Prime Minister Viktor Orbán on Kossuth Radio’s “180 Minutes” programme
22 December 2017

Éva Kocsis: Prime Minister Viktor Orbán is here in the studio. Good morning.

Viktor OrbánGood morning.

What did they say in Brussels when you pulled the completed National Consultation questionnaires out of your backpack and put them on the table?

Our reputation had preceded us. Earlier the plan was for the basic decisions about future EU immigration policy to be made in December at the prime ministers’ summit, which has already taken place. The plan was for this policy to include the mathematically formulated distribution of migrants arriving in the EU or transported to the EU – even if Member States oppose this. This would not be a permanent mechanism operating on a day-to-day basis, but if the number of immigrants was high – and in recent years we’ve seen that this could easily occur – then this distribution system would be triggered. This plan had to be prevented, and this is one reason we asked people to participate in the National Consultation; and I would like to thank the more than two million three hundred thousand people who did so. At the prime ministerial summit a weighty argument was needed: weight was needed to buttress our position, so that we could prevent such a decision. That’s what we managed to do, and so we’ve completed fifty per cent of our task. As these debates are recurring, and this one was just the latest in a series, we have repeated opportunities to explain our position; and I had planned the remaining fifty per cent of the task to be to persuade ever more of our opponents – or those arguing with us and opposing our views – and to bring them over to our side. Well, in that respect I did not succeed, as there are still as many against us now as there were earlier. Perhaps their enthusiasm and the gleam of true faith in their eyes has dimmed somewhat, but their number has not decreased. As we were unable to reach a decision at the December summit, we agreed that we would look at the matter again and try to come to a decision at the next summit, which will be in March – some time after the twentieth. So we will face another attack, as those who want mandatory relocation and immigration quotas will renew their efforts in March. We have gained some time, and – as we also say in Hungarian – whoever gains time, gains life.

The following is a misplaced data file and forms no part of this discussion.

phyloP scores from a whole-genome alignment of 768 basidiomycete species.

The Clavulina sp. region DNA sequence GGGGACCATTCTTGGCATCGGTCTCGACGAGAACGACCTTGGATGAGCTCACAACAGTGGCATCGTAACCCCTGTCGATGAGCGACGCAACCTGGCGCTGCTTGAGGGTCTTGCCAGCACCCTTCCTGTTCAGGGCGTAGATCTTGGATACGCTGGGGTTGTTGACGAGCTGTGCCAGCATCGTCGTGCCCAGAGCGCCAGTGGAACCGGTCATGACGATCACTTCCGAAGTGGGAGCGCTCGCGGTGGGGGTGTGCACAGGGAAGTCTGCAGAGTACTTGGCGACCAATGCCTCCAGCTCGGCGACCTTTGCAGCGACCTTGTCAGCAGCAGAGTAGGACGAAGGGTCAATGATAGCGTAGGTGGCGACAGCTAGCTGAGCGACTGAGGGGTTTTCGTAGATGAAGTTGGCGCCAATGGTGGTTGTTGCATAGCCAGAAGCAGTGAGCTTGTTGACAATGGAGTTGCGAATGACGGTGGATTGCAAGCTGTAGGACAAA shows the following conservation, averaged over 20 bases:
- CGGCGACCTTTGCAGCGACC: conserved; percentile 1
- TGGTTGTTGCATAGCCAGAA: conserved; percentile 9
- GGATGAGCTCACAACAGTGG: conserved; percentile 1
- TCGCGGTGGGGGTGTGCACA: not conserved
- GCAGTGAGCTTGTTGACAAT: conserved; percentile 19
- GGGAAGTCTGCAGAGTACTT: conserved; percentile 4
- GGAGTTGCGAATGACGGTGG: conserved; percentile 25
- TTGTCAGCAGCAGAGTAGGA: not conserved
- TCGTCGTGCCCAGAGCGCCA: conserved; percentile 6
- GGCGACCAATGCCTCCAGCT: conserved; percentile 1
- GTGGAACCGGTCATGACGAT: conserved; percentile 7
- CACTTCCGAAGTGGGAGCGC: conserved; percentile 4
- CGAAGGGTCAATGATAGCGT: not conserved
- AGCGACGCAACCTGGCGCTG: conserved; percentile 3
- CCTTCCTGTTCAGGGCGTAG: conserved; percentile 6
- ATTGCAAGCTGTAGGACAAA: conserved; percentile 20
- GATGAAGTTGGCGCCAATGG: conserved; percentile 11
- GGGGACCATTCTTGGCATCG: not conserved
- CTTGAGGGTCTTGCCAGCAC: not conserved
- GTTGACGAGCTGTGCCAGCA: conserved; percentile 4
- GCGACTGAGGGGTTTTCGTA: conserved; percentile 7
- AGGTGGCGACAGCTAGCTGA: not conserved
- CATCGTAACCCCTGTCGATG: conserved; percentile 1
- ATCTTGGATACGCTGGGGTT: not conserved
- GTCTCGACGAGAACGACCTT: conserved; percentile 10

But why do you think that after having spent two years trying to convince them, you will suddenly succeed in this over the next few months?